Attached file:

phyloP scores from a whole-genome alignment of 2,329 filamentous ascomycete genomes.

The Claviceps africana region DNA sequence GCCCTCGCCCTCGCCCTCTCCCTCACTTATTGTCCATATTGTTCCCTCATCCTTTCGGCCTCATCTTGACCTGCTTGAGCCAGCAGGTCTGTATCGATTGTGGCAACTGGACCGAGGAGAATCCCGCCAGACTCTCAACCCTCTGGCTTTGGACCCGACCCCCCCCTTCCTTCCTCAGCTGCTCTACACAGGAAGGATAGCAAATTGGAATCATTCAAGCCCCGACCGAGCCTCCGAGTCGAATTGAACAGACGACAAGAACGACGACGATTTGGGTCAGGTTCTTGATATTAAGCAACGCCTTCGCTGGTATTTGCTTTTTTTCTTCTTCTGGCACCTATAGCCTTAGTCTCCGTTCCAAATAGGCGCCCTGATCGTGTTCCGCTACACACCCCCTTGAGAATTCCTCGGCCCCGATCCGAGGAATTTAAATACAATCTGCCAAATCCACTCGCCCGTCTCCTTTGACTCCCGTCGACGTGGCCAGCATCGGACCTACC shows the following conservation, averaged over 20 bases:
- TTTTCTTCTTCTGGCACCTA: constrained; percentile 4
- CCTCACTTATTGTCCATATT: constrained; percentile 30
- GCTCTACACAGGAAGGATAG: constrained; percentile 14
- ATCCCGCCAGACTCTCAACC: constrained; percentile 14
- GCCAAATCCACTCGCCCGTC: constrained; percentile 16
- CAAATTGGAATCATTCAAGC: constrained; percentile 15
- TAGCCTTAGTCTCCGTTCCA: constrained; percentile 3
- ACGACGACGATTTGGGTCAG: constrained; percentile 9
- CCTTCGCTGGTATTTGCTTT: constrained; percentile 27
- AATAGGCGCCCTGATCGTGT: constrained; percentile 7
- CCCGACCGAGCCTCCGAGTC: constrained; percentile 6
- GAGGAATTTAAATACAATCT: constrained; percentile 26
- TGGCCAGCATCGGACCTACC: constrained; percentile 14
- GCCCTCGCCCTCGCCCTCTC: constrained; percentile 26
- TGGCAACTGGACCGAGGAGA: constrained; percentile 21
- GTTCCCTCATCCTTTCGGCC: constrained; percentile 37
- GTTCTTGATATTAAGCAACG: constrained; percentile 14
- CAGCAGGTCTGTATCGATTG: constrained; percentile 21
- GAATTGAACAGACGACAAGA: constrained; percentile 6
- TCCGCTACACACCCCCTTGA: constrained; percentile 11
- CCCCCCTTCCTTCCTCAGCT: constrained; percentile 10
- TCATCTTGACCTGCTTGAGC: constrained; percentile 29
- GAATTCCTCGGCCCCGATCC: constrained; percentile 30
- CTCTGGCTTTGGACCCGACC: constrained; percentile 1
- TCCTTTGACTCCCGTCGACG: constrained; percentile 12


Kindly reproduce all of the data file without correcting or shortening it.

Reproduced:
phyloP scores from a whole-genome alignment of 2,329 filamentous ascomycete genomes.

The Claviceps africana region DNA sequence GCCCTCGCCCTCGCCCTCTCCCTCACTTATTGTCCATATTGTTCCCTCATCCTTTCGGCCTCATCTTGACCTGCTTGAGCCAGCAGGTCTGTATCGATTGTGGCAACTGGACCGAGGAGAATCCCGCCAGACTCTCAACCCTCTGGCTTTGGACCCGACCCCCCCCTTCCTTCCTCAGCTGCTCTACACAGGAAGGATAGCAAATTGGAATCATTCAAGCCCCGACCGAGCCTCCGAGTCGAATTGAACAGACGACAAGAACGACGACGATTTGGGTCAGGTTCTTGATATTAAGCAACGCCTTCGCTGGTATTTGCTTTTTTTCTTCTTCTGGCACCTATAGCCTTAGTCTCCGTTCCAAATAGGCGCCCTGATCGTGTTCCGCTACACACCCCCTTGAGAATTCCTCGGCCCCGATCCGAGGAATTTAAATACAATCTGCCAAATCCACTCGCCCGTCTCCTTTGACTCCCGTCGACGTGGCCAGCATCGGACCTACC shows the following conservation, averaged over 20 bases:
- TTTTCTTCTTCTGGCACCTA: constrained; percentile 4
- CCTCACTTATTGTCCATATT: constrained; percentile 30
- GCTCTACACAGGAAGGATAG: constrained; percentile 14
- ATCCCGCCAGACTCTCAACC: constrained; percentile 14
- GCCAAATCCACTCGCCCGTC: constrained; percentile 16
- CAAATTGGAATCATTCAAGC: constrained; percentile 15
- TAGCCTTAGTCTCCGTTCCA: constrained; percentile 3
- ACGACGACGATTTGGGTCAG: constrained; percentile 9
- CCTTCGCTGGTATTTGCTTT: constrained; percentile 27
- AATAGGCGCCCTGATCGTGT: constrained; percentile 7
- CCCGACCGAGCCTCCGAGTC: constrained; percentile 6
- GAGGAATTTAAATACAATCT: constrained; percentile 26
- TGGCCAGCATCGGACCTACC: constrained; percentile 14
- GCCCTCGCCCTCGCCCTCTC: constrained; percentile 26
- TGGCAACTGGACCGAGGAGA: constrained; percentile 21
- GTTCCCTCATCCTTTCGGCC: constrained; percentile 37
- GTTCTTGATATTAAGCAACG: constrained; percentile 14
- CAGCAGGTCTGTATCGATTG: constrained; percentile 21
- GAATTGAACAGACGACAAGA: constrained; percentile 6
- TCCGCTACACACCCCCTTGA: constrained; percentile 11
- CCCCCCTTCCTTCCTCAGCT: constrained; percentile 10
- TCATCTTGACCTGCTTGAGC: constrained; percentile 29
- GAATTCCTCGGCCCCGATCC: constrained; percentile 30
- CTCTGGCTTTGGACCCGACC: constrained; percentile 1
- TCCTTTGACTCCCGTCGACG: constrained; percentile 12